Why we’re still optimistic even in disappointment about an HIV vaccine
The US National Institute of Allergy and Infectious Diseases announced on Monday 3 February that HVTN 702, a large-scale HIV vaccine efficacy trial of a canary pox-based vaccine candidate, has been stopped because it does not prevent HIV. It’s a blow in the search for a vaccine, but here two HIV advocates explain why there is still room for optimism.
An HIV vaccine remains what South Africa and the world needs to prevent new HIV infections. This is in addition to a range of other HIV prevention tools that are available and in the pipeline. However, one of the HIV vaccine research studies, Uhambo (HVTN 702), has been stopped early because it was determined by an independent review body that it did not show a possibility to prevent HIV. This, for a moment, came as disappointing news; however, as South Africans we realise the search for a safe and effective HIV vaccine has to continue. The early halt cannot be the end; the journey has to continue.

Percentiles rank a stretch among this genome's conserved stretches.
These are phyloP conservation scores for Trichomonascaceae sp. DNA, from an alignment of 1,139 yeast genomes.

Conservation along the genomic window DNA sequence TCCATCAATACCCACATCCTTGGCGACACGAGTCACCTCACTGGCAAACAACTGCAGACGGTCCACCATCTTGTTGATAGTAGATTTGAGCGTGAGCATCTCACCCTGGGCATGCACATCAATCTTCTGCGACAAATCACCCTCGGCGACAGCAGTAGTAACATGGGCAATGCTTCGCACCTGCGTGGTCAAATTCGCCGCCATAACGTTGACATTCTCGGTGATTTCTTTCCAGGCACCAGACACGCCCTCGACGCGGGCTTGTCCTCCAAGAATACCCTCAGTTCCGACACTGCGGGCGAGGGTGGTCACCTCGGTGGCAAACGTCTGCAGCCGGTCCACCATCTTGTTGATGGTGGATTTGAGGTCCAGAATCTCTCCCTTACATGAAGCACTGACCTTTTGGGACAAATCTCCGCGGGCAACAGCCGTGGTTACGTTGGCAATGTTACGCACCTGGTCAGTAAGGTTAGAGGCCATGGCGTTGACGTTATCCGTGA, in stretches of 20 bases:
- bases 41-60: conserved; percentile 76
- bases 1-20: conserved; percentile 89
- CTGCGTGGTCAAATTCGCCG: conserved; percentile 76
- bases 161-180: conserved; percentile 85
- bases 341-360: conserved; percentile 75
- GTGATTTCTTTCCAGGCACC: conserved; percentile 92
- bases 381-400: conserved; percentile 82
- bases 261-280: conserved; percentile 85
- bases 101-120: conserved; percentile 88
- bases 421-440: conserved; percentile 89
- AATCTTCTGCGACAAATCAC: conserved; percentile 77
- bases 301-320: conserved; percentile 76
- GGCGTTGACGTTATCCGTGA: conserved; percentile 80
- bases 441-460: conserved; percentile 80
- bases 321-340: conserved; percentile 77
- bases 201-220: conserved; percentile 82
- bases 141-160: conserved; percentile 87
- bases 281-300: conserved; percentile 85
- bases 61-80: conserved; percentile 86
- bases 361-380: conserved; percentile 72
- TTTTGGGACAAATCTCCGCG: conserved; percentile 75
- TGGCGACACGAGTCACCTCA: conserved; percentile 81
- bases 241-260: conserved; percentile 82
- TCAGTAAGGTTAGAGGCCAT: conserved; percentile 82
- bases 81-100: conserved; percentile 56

A lot of credit goes to thousands of women and men who out of informed consent volunteer to participate in HIV vaccine studies. We hear from them that they do so out of conviction and commitment to protect the future generations from the effects of HIV. This has brought together communities from rural Mnambithi and Mthatha, to Soshanguve and Khayelitsha townships and another 10 research sites in five provinces. Their lived experience of what HIV is capable of in altering promising young lives has mobilised them to come forward and participate in finding a vaccine.
Communities responded to calls shown by dedicated researchers who led the study, like Dr Mookho Malahleha in Soshanguve and many others who were at the forefront of ensuring this dream becomes a reality. Malahleha’s call on national television on 1 December, 2016 helped galvanise 5,400 participants from communities to participate in the study. The Uhambo study was a true example of scientists, advocates, private and public partnerships journeying together towards a common cause.